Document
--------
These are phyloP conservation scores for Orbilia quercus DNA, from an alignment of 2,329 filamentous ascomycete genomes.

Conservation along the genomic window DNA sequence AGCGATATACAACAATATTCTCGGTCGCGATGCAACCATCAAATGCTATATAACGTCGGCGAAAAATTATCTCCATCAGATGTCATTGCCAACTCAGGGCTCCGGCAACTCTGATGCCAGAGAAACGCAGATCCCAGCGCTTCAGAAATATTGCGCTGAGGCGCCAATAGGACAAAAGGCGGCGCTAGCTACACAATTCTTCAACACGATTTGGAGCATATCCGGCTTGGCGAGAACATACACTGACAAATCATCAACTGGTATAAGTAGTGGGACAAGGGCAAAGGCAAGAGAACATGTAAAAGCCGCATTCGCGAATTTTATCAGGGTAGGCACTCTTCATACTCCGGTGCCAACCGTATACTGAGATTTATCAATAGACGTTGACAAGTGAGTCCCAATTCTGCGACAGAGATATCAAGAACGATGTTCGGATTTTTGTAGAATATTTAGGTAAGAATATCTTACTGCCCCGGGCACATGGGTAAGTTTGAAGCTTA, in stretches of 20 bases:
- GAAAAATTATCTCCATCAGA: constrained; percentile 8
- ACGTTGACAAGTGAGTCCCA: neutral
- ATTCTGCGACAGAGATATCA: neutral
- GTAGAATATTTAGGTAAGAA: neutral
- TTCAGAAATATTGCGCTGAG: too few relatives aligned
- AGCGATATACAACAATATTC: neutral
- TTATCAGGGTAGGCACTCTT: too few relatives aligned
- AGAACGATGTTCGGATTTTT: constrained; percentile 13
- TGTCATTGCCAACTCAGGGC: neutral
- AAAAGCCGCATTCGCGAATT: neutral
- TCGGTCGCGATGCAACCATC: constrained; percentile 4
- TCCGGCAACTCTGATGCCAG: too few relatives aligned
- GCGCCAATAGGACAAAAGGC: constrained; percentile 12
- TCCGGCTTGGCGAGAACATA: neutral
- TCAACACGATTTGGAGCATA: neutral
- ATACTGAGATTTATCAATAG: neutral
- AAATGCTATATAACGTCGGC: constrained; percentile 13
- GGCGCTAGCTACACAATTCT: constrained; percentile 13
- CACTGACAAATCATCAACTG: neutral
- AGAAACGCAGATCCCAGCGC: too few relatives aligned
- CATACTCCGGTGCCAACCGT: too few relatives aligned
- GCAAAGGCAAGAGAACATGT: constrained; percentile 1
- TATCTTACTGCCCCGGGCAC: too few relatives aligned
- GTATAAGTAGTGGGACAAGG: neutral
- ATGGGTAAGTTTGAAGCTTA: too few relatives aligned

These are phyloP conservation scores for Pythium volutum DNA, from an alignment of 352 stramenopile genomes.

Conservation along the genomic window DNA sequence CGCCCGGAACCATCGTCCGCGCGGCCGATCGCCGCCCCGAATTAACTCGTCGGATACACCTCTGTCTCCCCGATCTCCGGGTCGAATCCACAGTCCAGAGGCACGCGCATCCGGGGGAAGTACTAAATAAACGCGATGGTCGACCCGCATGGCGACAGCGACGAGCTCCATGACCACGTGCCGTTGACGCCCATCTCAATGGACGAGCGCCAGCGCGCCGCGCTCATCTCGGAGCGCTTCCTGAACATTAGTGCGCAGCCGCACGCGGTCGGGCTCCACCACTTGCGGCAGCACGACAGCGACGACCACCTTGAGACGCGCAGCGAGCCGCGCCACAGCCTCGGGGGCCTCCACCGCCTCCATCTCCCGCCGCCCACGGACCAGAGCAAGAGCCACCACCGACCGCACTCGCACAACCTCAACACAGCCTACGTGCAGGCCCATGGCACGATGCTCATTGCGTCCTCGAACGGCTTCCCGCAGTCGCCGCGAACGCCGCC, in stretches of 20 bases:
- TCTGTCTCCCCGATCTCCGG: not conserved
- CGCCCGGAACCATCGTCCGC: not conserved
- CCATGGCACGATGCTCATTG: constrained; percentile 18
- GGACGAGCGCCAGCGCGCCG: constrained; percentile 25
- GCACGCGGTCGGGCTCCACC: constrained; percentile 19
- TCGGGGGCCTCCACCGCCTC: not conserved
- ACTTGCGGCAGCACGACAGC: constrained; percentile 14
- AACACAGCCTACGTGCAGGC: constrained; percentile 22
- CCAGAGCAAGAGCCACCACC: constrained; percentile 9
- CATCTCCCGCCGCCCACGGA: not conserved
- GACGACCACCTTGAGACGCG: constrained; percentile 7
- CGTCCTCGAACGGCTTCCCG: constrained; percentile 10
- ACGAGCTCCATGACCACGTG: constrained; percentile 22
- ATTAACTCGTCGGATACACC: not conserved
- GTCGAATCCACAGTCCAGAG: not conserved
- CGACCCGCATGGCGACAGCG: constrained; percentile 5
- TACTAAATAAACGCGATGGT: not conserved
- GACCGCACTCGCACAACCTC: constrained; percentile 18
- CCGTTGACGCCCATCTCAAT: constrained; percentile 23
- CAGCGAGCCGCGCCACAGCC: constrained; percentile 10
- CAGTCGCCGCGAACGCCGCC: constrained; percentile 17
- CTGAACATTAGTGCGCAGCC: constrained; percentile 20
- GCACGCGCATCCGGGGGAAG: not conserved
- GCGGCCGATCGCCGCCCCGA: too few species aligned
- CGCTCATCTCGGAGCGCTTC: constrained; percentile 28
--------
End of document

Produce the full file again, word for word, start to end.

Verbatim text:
These are phyloP conservation scores for Orbilia quercus DNA, from an alignment of 2,329 filamentous ascomycete genomes.

Conservation along the genomic window DNA sequence AGCGATATACAACAATATTCTCGGTCGCGATGCAACCATCAAATGCTATATAACGTCGGCGAAAAATTATCTCCATCAGATGTCATTGCCAACTCAGGGCTCCGGCAACTCTGATGCCAGAGAAACGCAGATCCCAGCGCTTCAGAAATATTGCGCTGAGGCGCCAATAGGACAAAAGGCGGCGCTAGCTACACAATTCTTCAACACGATTTGGAGCATATCCGGCTTGGCGAGAACATACACTGACAAATCATCAACTGGTATAAGTAGTGGGACAAGGGCAAAGGCAAGAGAACATGTAAAAGCCGCATTCGCGAATTTTATCAGGGTAGGCACTCTTCATACTCCGGTGCCAACCGTATACTGAGATTTATCAATAGACGTTGACAAGTGAGTCCCAATTCTGCGACAGAGATATCAAGAACGATGTTCGGATTTTTGTAGAATATTTAGGTAAGAATATCTTACTGCCCCGGGCACATGGGTAAGTTTGAAGCTTA, in stretches of 20 bases:
- GAAAAATTATCTCCATCAGA: constrained; percentile 8
- ACGTTGACAAGTGAGTCCCA: neutral
- ATTCTGCGACAGAGATATCA: neutral
- GTAGAATATTTAGGTAAGAA: neutral
- TTCAGAAATATTGCGCTGAG: too few relatives aligned
- AGCGATATACAACAATATTC: neutral
- TTATCAGGGTAGGCACTCTT: too few relatives aligned
- AGAACGATGTTCGGATTTTT: constrained; percentile 13
- TGTCATTGCCAACTCAGGGC: neutral
- AAAAGCCGCATTCGCGAATT: neutral
- TCGGTCGCGATGCAACCATC: constrained; percentile 4
- TCCGGCAACTCTGATGCCAG: too few relatives aligned
- GCGCCAATAGGACAAAAGGC: constrained; percentile 12
- TCCGGCTTGGCGAGAACATA: neutral
- TCAACACGATTTGGAGCATA: neutral
- ATACTGAGATTTATCAATAG: neutral
- AAATGCTATATAACGTCGGC: constrained; percentile 13
- GGCGCTAGCTACACAATTCT: constrained; percentile 13
- CACTGACAAATCATCAACTG: neutral
- AGAAACGCAGATCCCAGCGC: too few relatives aligned
- CATACTCCGGTGCCAACCGT: too few relatives aligned
- GCAAAGGCAAGAGAACATGT: constrained; percentile 1
- TATCTTACTGCCCCGGGCAC: too few relatives aligned
- GTATAAGTAGTGGGACAAGG: neutral
- ATGGGTAAGTTTGAAGCTTA: too few relatives aligned

These are phyloP conservation scores for Pythium volutum DNA, from an alignment of 352 stramenopile genomes.

Conservation along the genomic window DNA sequence CGCCCGGAACCATCGTCCGCGCGGCCGATCGCCGCCCCGAATTAACTCGTCGGATACACCTCTGTCTCCCCGATCTCCGGGTCGAATCCACAGTCCAGAGGCACGCGCATCCGGGGGAAGTACTAAATAAACGCGATGGTCGACCCGCATGGCGACAGCGACGAGCTCCATGACCACGTGCCGTTGACGCCCATCTCAATGGACGAGCGCCAGCGCGCCGCGCTCATCTCGGAGCGCTTCCTGAACATTAGTGCGCAGCCGCACGCGGTCGGGCTCCACCACTTGCGGCAGCACGACAGCGACGACCACCTTGAGACGCGCAGCGAGCCGCGCCACAGCCTCGGGGGCCTCCACCGCCTCCATCTCCCGCCGCCCACGGACCAGAGCAAGAGCCACCACCGACCGCACTCGCACAACCTCAACACAGCCTACGTGCAGGCCCATGGCACGATGCTCATTGCGTCCTCGAACGGCTTCCCGCAGTCGCCGCGAACGCCGCC, in stretches of 20 bases:
- TCTGTCTCCCCGATCTCCGG: not conserved
- CGCCCGGAACCATCGTCCGC: not conserved
- CCATGGCACGATGCTCATTG: constrained; percentile 18
- GGACGAGCGCCAGCGCGCCG: constrained; percentile 25
- GCACGCGGTCGGGCTCCACC: constrained; percentile 19
- TCGGGGGCCTCCACCGCCTC: not conserved
- ACTTGCGGCAGCACGACAGC: constrained; percentile 14
- AACACAGCCTACGTGCAGGC: constrained; percentile 22
- CCAGAGCAAGAGCCACCACC: constrained; percentile 9
- CATCTCCCGCCGCCCACGGA: not conserved
- GACGACCACCTTGAGACGCG: constrained; percentile 7
- CGTCCTCGAACGGCTTCCCG: constrained; percentile 10
- ACGAGCTCCATGACCACGTG: constrained; percentile 22
- ATTAACTCGTCGGATACACC: not conserved
- GTCGAATCCACAGTCCAGAG: not conserved
- CGACCCGCATGGCGACAGCG: constrained; percentile 5
- TACTAAATAAACGCGATGGT: not conserved
- GACCGCACTCGCACAACCTC: constrained; percentile 18
- CCGTTGACGCCCATCTCAAT: constrained; percentile 23
- CAGCGAGCCGCGCCACAGCC: constrained; percentile 10
- CAGTCGCCGCGAACGCCGCC: constrained; percentile 17
- CTGAACATTAGTGCGCAGCC: constrained; percentile 20
- GCACGCGCATCCGGGGGAAG: not conserved
- GCGGCCGATCGCCGCCCCGA: too few species aligned
- CGCTCATCTCGGAGCGCTTC: constrained; percentile 28